Search Images Maps Play YouTube News Gmail Drive More »
Sign in
Screen reader users: click this link for accessible mode. Accessible mode has the same essential features but works better with your reader.

Patents

  1. Advanced Patent Search
Publication numberUS5787190 A
Publication typeGrant
Application numberUS 08/884,316
Publication dateJul 28, 1998
Filing dateJun 27, 1997
Priority dateJun 7, 1995
Fee statusPaid
Publication number08884316, 884316, US 5787190 A, US 5787190A, US-A-5787190, US5787190 A, US5787190A
InventorsYeng-Kaung Peng, Siu-May Ho, Ying Shiau
Original AssigneeAdvanced Micro Devices, Inc.
Export CitationBiBTeX, EndNote, RefMan
External Links: USPTO, USPTO Assignment, Espacenet
Method and apparatus for pattern recognition of wafer test bins
US 5787190 A
Abstract
An automated system and procedure processes wafer test bin data of semiconductor wafers to formulate a fault pattern at statistically significant levels. A processor such as a neural engine or neural network collects wafer test bin results to generate a N/N wafer map to be correlated with wafer maps produced from a wafer electrical test, a wafer level reliability test, and an in-line defect analysis. A N/N wafer map generated by the processor is cross-checked with a wafer map generated from another semiconductor tester to formulate possible overlap fault patterns. The confirmed fault patterns are further analyzed by performing failure analysis to find the root cause of fault patterns. A report containing fault patterns and the root cause for fault patterns is sent back to a fab for making adjustment to the fabrication process to increase the overall yield of the future batch of semiconductor wafers. The report is also stored in a pattern database to serve as a library for future reference of previously recognized fault patterns, thereby to bypass the need to perform a failure analysis for matching fault patterns.
Images(8)
Previous page
Next page
Claims(3)
We claim:
1. A wafer test bin pattern recognition system for a fabrication facility for manufacturing a plurality of semiconductor wafers having plural circuit patterns formed as dice thereon, the system comprising:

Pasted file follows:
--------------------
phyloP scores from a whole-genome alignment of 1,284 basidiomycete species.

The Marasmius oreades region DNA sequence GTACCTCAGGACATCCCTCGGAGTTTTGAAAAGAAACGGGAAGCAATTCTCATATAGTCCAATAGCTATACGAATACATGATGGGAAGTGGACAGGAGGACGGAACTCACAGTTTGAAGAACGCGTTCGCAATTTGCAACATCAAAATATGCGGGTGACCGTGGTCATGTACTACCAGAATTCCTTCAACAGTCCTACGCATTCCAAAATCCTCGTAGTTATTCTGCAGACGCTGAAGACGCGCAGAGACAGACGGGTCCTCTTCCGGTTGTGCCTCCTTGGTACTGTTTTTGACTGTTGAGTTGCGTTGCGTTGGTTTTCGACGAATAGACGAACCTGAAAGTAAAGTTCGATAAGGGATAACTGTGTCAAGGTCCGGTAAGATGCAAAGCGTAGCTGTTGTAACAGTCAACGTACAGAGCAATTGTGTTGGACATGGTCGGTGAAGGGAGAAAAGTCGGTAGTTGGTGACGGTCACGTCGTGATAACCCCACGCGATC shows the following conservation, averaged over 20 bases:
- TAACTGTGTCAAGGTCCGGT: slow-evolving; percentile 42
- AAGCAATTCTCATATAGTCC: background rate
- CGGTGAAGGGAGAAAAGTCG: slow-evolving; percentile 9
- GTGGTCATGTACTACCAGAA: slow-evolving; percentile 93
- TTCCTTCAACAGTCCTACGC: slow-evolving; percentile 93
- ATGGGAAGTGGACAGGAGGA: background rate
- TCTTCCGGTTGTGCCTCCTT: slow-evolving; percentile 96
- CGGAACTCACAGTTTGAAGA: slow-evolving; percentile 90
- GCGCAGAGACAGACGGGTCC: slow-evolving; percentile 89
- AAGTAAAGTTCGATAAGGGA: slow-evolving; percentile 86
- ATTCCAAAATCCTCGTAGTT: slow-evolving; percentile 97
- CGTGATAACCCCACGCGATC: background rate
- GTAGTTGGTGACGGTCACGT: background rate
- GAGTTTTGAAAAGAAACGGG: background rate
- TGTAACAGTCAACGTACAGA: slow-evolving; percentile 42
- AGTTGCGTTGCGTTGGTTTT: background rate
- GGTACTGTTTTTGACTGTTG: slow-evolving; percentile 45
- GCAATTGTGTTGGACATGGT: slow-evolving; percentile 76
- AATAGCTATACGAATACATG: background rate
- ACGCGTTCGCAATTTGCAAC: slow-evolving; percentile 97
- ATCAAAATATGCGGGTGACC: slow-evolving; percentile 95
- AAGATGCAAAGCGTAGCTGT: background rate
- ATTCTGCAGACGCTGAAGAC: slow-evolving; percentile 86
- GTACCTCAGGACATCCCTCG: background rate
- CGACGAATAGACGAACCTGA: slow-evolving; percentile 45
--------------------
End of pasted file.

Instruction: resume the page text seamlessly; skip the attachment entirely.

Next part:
a neural network processor linked to said fabrication facility for classifying a population of a plurality of fabricated semiconductor wafers by an identification code which denotes a particular fault for each non-functional die on the plurality of wafers for generating a first wafer map for the population of wafers indicating at least one fault pattern;
a semiconductor tester disposed to receive said plurality of wafers to generate a fault pattern for each of the plurality of wafers on a second wafer map for each wafer; and
a data analyzer for correlating said fault pattern on said first wafer map with said fault patterns on each of said second wafer maps for producing a confirmed fault pattern indicative of corrections required in said fabrication facility.
2. A wafer test bin pattern recognition system for operation with a fabrication facility for manufacturing a plurality of semiconductor wafers, the system comprising:
a wafer tester linked to said fabrication facility to receive a population of a plurality of wafers for providing test data for each die and for identifying each of non-functional die on each of said plurality of wafers by an identifying code that represents a type of fault
a processor including a neural network coupled to said wafer tester for processing the test data on the dice on each of the plurality of wafers in the population of wafers to generate a first wafer map of non-functional dice at wafer coordinates detected for each wafer;
a first analyzer coupled to receive the test data for each die to generate a second wafer map for each wafer of the population of wafers;
a second analyzer for analyzing fault patterns on said first wafer map overlapping fault patterns on each of said second wafer maps; and
a data analyzer coupled to said second analyzer for producing an output indication of a confirmed fault pattern requiring correction of a process in said fabrication facility for manufacturing a subsequent population of wafers.
3. A method for operation of a wafer tester and neural network for selecting defect patterns in a population of fabricated semiconductor wafers from test data on dice on each wafer of the population as an indication of required fabrication corrections, the method comprising:
generating from the wafer tester a set of test data that contains a bin summary of a plurality of functional and non-functional dice on each wafer of the population of fabricated wafers, with each fault of a non-functional die being assigned a code designating the type of fault which said code represents;
forming a first wafer map for each wafer of the population of fabricated wafers from the set of test data generated from the wafer tester;